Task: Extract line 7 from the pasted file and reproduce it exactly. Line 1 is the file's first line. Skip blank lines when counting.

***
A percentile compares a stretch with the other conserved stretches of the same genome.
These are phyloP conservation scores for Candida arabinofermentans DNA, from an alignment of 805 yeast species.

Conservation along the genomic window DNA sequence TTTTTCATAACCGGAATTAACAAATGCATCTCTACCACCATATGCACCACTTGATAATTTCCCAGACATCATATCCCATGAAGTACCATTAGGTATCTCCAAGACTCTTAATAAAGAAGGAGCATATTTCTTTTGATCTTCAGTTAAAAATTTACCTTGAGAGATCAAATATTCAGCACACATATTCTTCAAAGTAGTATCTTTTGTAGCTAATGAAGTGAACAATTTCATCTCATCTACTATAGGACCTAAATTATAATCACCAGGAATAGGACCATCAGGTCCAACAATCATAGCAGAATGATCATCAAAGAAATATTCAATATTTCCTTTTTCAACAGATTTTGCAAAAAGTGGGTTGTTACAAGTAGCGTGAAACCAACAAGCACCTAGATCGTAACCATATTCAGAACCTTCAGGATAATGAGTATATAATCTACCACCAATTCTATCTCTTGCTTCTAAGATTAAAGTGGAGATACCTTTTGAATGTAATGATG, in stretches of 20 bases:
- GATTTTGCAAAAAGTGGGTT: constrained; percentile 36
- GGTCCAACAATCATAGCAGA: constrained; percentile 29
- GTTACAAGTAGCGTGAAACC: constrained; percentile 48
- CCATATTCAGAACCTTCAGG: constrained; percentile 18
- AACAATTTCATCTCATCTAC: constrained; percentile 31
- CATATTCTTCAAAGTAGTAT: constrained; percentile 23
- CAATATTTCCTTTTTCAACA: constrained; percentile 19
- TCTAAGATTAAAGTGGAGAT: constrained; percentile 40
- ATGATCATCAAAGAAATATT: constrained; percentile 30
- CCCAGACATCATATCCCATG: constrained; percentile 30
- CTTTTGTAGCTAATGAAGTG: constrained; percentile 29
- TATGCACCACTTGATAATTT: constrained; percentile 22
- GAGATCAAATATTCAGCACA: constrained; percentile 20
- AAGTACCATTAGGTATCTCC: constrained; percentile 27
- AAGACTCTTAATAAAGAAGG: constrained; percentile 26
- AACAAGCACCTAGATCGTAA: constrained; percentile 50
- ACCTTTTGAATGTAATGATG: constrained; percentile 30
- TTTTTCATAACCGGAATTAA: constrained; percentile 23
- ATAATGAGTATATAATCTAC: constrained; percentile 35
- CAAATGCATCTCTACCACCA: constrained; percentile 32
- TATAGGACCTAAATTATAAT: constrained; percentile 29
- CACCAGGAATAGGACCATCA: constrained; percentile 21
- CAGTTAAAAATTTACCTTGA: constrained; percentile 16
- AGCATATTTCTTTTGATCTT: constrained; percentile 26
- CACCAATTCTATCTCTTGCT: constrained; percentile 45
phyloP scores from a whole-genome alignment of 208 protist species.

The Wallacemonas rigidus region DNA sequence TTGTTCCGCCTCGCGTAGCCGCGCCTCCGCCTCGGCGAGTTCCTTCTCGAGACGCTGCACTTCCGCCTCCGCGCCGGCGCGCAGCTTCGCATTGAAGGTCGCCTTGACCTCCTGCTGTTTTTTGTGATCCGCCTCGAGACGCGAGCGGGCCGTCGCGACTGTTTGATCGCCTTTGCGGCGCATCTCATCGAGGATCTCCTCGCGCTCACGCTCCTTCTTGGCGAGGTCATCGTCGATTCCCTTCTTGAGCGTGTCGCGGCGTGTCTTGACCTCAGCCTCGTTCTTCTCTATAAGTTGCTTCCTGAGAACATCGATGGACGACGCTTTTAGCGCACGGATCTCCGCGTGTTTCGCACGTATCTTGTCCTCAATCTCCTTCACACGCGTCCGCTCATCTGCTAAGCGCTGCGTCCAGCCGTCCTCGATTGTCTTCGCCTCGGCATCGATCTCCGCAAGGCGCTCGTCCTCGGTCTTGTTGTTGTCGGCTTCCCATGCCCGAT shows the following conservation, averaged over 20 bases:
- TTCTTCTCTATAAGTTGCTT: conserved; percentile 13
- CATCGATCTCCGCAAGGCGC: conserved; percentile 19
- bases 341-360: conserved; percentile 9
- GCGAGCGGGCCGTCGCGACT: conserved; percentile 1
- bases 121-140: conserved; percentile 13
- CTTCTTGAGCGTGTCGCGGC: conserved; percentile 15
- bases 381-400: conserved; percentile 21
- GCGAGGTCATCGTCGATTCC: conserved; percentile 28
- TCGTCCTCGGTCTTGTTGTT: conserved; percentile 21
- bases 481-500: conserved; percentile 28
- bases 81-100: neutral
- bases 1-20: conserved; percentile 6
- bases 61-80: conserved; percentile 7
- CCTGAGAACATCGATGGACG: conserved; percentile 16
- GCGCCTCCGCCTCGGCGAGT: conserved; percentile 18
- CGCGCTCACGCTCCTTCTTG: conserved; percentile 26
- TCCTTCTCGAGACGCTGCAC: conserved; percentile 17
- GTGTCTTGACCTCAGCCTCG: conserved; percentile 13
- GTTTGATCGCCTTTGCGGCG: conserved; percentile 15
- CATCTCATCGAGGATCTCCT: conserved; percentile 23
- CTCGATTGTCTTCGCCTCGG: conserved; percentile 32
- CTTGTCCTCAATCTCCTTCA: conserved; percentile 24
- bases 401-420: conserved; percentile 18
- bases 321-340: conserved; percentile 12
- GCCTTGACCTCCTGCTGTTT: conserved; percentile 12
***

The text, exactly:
- CCATATTCAGAACCTTCAGG: constrained; percentile 18